Anchal Mirza fell in love with a 22-year-old man when she was 35. She would talk to her beloved every day before she “bought a ticket and went to see him” in his village in rural Sindh. Soon, they decided to get married.
The wedding took place in a marriage hall in Karachi and was attended by Anchal’s friends and members of her community.
After the wedding, her partner said he wanted to take her to his village. She wore her most decent clothes and went with him even though she was apprehensive that his family would not accept her as his spouse. When she reached the village, her worst fears came true. On the very first day, her partner took out his phone from his pocket and switched on a recording of her groans and gasps. She was aghast: the recording had been made during one of her pre-wedding rendezvous as a sex worker. “My blood went cold,” she says. Her partner went mad with rage and started torturing her. His whole family called her a prostitute.
Anchal ran away — arriving back in Karachi and resuming her life in the big city as a sex worker. Looking back at those days, however, she is rather forgiving and says she understands why he was upset. “How can anyone tolerate their spouse getting physical with someone else?”
In a photograph taken around that time, she looks attractive — even seductive: it shows her prominent nose, a heavily made-up face, high cheek bones, jet black hair falling smoothly below her shoulders and an exposed cleavage.
Anchal looks nothing like that now. Her face has become dark and wrinkled, her cheeks have sunk, her hair has visibly thinned and frizzed and her body looks haggard. Around eight months ago, she was diagnosed with hepatitis C. “I lost a lot of weight. I used to cry every night,” she says as she recalls the days and nights before the diagnosis.
Anchal moved to her hometown, Lahore, sometime after her ‘marriage’ broke down but continues to visit Karachi and other parts of Sindh to meet customers. Now that she is ill, she can no longer engage in sex work and works as a manager for some other sex workers. They all live with her in a small house where they also entertain their customers.
Anchal was born as Mirza Waseem in 1980. She was uncomfortable in her male body from the beginning and always wanted to be a woman. She was still a teenager, having passed her 10th grade, when her parents died. Since her siblings did not accept her feminine ways, she had to leave her house and become a sex worker in Lahore. “If you think like a female and dress like one, you also want to join this line of work,” she says.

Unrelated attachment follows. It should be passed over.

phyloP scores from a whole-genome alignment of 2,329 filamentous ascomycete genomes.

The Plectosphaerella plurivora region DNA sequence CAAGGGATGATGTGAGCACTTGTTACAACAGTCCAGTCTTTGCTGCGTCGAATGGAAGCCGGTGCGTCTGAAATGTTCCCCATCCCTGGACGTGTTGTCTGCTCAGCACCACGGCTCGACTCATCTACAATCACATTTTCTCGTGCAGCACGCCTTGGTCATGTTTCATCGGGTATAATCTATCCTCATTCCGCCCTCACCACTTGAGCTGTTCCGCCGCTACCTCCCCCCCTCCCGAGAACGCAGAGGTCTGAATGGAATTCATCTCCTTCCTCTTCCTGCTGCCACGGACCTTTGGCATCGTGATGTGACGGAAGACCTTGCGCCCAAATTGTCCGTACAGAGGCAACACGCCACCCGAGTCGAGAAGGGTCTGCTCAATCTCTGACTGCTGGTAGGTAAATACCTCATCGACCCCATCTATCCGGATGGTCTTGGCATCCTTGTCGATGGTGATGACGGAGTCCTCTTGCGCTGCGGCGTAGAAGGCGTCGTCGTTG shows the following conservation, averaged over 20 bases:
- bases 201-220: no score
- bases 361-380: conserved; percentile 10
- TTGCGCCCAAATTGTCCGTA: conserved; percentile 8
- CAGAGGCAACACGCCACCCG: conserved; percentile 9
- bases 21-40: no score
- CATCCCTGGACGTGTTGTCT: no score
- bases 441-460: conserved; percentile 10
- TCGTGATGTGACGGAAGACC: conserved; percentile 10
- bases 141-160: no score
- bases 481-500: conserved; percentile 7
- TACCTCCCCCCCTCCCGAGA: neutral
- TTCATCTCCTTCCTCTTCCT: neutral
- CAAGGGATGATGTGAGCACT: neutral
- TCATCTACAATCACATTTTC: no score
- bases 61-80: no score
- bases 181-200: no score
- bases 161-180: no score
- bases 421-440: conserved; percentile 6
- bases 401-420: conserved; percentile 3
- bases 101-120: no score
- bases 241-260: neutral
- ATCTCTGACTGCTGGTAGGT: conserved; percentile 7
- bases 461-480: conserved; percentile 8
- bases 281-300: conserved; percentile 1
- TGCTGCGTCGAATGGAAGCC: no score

Her siblings would tell her to stop being a sex worker. They would call her friends, asking them to bring her back home. She also craved their acceptance — but on her own terms. She offered them more than 110,000 rupees so that they could have her turned into a woman through surgeries and accept her as their sister. But they refused. “We would rather piss on such money [given how it is earned],” is how they dismissed her offer.
A few years later, she expanded her clientele to various towns and cities in Sindh and started living in Karachi. It was then that she became romantically involved with her future partner. Since theirs was a marriage between two men, it did not seek approval of the state and the society. Instead, a guru – an older transwoman who has the self-assumed status of being an elder of the community – supervised the wedding ceremony. The marriage deed, though legally unenforceable, had the weight of a whole group of transwomen and their guru behind it. One of its many provisions covered infidelity: the partner found guilty would pay heavy fines to the other.
In retrospect, Anchal would have liked some provision against mental and physical torture as well — and perhaps also a mention of some kind of a medical insurance.
This excerpt is part of the Herald's February 2019 issue. To read more, subscribe to the Herald in print.